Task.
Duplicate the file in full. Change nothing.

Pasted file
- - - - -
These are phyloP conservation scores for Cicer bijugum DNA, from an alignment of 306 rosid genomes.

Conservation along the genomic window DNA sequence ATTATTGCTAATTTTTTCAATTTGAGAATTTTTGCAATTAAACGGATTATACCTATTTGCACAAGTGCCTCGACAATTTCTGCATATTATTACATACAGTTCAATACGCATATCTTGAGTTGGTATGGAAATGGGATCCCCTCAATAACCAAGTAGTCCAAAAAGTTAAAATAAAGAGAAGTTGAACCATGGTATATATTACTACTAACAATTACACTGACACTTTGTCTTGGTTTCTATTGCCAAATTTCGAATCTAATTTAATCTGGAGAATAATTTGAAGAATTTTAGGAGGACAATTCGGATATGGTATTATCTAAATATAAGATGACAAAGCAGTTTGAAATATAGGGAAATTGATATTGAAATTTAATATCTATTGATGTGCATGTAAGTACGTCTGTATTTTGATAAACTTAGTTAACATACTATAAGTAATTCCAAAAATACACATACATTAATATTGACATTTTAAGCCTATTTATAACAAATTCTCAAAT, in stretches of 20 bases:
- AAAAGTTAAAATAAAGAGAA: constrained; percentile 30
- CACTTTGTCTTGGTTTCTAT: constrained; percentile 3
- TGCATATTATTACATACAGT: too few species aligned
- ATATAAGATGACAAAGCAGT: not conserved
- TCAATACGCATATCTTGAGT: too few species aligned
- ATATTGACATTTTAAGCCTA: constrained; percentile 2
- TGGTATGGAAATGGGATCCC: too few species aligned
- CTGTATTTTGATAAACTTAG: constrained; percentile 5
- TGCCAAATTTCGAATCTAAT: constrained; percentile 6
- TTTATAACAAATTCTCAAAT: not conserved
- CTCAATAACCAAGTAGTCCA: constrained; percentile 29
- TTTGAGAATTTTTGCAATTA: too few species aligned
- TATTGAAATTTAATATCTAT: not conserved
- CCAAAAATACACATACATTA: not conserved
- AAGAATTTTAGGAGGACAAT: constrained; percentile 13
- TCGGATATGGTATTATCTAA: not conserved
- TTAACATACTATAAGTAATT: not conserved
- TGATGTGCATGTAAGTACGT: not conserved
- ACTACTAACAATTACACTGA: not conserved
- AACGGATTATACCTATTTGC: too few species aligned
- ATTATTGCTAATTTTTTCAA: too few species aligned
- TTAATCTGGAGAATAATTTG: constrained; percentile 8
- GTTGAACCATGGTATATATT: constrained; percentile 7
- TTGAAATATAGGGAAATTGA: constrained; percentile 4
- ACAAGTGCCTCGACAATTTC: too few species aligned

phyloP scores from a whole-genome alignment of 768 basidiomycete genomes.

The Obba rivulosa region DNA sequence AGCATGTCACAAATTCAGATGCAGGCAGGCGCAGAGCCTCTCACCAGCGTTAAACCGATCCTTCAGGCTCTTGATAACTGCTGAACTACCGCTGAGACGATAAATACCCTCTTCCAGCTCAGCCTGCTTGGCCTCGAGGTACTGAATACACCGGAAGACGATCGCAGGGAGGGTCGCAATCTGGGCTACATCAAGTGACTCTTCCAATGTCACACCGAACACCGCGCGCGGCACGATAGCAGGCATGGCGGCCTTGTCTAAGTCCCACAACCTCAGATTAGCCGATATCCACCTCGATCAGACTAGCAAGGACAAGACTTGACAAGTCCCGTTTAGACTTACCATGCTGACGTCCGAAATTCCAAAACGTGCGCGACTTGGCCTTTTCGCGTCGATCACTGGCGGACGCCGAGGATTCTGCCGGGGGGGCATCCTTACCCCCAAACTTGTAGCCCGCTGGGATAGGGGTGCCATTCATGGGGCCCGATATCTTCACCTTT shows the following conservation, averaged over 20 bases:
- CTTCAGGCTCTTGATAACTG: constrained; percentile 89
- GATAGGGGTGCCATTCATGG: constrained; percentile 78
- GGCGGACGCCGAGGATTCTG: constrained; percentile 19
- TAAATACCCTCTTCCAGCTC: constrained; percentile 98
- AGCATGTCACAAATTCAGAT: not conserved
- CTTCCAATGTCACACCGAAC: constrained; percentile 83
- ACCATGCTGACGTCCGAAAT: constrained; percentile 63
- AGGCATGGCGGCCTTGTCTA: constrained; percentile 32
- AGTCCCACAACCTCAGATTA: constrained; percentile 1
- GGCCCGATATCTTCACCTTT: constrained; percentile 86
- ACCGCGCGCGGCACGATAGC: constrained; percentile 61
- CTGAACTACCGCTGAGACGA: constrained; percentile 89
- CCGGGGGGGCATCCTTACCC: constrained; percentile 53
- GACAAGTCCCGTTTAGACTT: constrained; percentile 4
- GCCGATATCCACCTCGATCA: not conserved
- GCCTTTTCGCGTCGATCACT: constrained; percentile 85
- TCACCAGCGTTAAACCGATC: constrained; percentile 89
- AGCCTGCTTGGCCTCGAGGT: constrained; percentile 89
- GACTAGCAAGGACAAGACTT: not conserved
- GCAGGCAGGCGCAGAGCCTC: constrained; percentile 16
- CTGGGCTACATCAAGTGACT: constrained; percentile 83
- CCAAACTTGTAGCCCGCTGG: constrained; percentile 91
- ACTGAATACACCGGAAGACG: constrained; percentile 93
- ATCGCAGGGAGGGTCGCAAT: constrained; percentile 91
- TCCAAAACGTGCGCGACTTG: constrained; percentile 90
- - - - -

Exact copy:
These are phyloP conservation scores for Cicer bijugum DNA, from an alignment of 306 rosid genomes.

Conservation along the genomic window DNA sequence ATTATTGCTAATTTTTTCAATTTGAGAATTTTTGCAATTAAACGGATTATACCTATTTGCACAAGTGCCTCGACAATTTCTGCATATTATTACATACAGTTCAATACGCATATCTTGAGTTGGTATGGAAATGGGATCCCCTCAATAACCAAGTAGTCCAAAAAGTTAAAATAAAGAGAAGTTGAACCATGGTATATATTACTACTAACAATTACACTGACACTTTGTCTTGGTTTCTATTGCCAAATTTCGAATCTAATTTAATCTGGAGAATAATTTGAAGAATTTTAGGAGGACAATTCGGATATGGTATTATCTAAATATAAGATGACAAAGCAGTTTGAAATATAGGGAAATTGATATTGAAATTTAATATCTATTGATGTGCATGTAAGTACGTCTGTATTTTGATAAACTTAGTTAACATACTATAAGTAATTCCAAAAATACACATACATTAATATTGACATTTTAAGCCTATTTATAACAAATTCTCAAAT, in stretches of 20 bases:
- AAAAGTTAAAATAAAGAGAA: constrained; percentile 30
- CACTTTGTCTTGGTTTCTAT: constrained; percentile 3
- TGCATATTATTACATACAGT: too few species aligned
- ATATAAGATGACAAAGCAGT: not conserved
- TCAATACGCATATCTTGAGT: too few species aligned
- ATATTGACATTTTAAGCCTA: constrained; percentile 2
- TGGTATGGAAATGGGATCCC: too few species aligned
- CTGTATTTTGATAAACTTAG: constrained; percentile 5
- TGCCAAATTTCGAATCTAAT: constrained; percentile 6
- TTTATAACAAATTCTCAAAT: not conserved
- CTCAATAACCAAGTAGTCCA: constrained; percentile 29
- TTTGAGAATTTTTGCAATTA: too few species aligned
- TATTGAAATTTAATATCTAT: not conserved
- CCAAAAATACACATACATTA: not conserved
- AAGAATTTTAGGAGGACAAT: constrained; percentile 13
- TCGGATATGGTATTATCTAA: not conserved
- TTAACATACTATAAGTAATT: not conserved
- TGATGTGCATGTAAGTACGT: not conserved
- ACTACTAACAATTACACTGA: not conserved
- AACGGATTATACCTATTTGC: too few species aligned
- ATTATTGCTAATTTTTTCAA: too few species aligned
- TTAATCTGGAGAATAATTTG: constrained; percentile 8
- GTTGAACCATGGTATATATT: constrained; percentile 7
- TTGAAATATAGGGAAATTGA: constrained; percentile 4
- ACAAGTGCCTCGACAATTTC: too few species aligned

phyloP scores from a whole-genome alignment of 768 basidiomycete genomes.

The Obba rivulosa region DNA sequence AGCATGTCACAAATTCAGATGCAGGCAGGCGCAGAGCCTCTCACCAGCGTTAAACCGATCCTTCAGGCTCTTGATAACTGCTGAACTACCGCTGAGACGATAAATACCCTCTTCCAGCTCAGCCTGCTTGGCCTCGAGGTACTGAATACACCGGAAGACGATCGCAGGGAGGGTCGCAATCTGGGCTACATCAAGTGACTCTTCCAATGTCACACCGAACACCGCGCGCGGCACGATAGCAGGCATGGCGGCCTTGTCTAAGTCCCACAACCTCAGATTAGCCGATATCCACCTCGATCAGACTAGCAAGGACAAGACTTGACAAGTCCCGTTTAGACTTACCATGCTGACGTCCGAAATTCCAAAACGTGCGCGACTTGGCCTTTTCGCGTCGATCACTGGCGGACGCCGAGGATTCTGCCGGGGGGGCATCCTTACCCCCAAACTTGTAGCCCGCTGGGATAGGGGTGCCATTCATGGGGCCCGATATCTTCACCTTT shows the following conservation, averaged over 20 bases:
- CTTCAGGCTCTTGATAACTG: constrained; percentile 89
- GATAGGGGTGCCATTCATGG: constrained; percentile 78
- GGCGGACGCCGAGGATTCTG: constrained; percentile 19
- TAAATACCCTCTTCCAGCTC: constrained; percentile 98
- AGCATGTCACAAATTCAGAT: not conserved
- CTTCCAATGTCACACCGAAC: constrained; percentile 83
- ACCATGCTGACGTCCGAAAT: constrained; percentile 63
- AGGCATGGCGGCCTTGTCTA: constrained; percentile 32
- AGTCCCACAACCTCAGATTA: constrained; percentile 1
- GGCCCGATATCTTCACCTTT: constrained; percentile 86
- ACCGCGCGCGGCACGATAGC: constrained; percentile 61
- CTGAACTACCGCTGAGACGA: constrained; percentile 89
- CCGGGGGGGCATCCTTACCC: constrained; percentile 53
- GACAAGTCCCGTTTAGACTT: constrained; percentile 4
- GCCGATATCCACCTCGATCA: not conserved
- GCCTTTTCGCGTCGATCACT: constrained; percentile 85
- TCACCAGCGTTAAACCGATC: constrained; percentile 89
- AGCCTGCTTGGCCTCGAGGT: constrained; percentile 89
- GACTAGCAAGGACAAGACTT: not conserved
- GCAGGCAGGCGCAGAGCCTC: constrained; percentile 16
- CTGGGCTACATCAAGTGACT: constrained; percentile 83
- CCAAACTTGTAGCCCGCTGG: constrained; percentile 91
- ACTGAATACACCGGAAGACG: constrained; percentile 93
- ATCGCAGGGAGGGTCGCAAT: constrained; percentile 91
- TCCAAAACGTGCGCGACTTG: constrained; percentile 90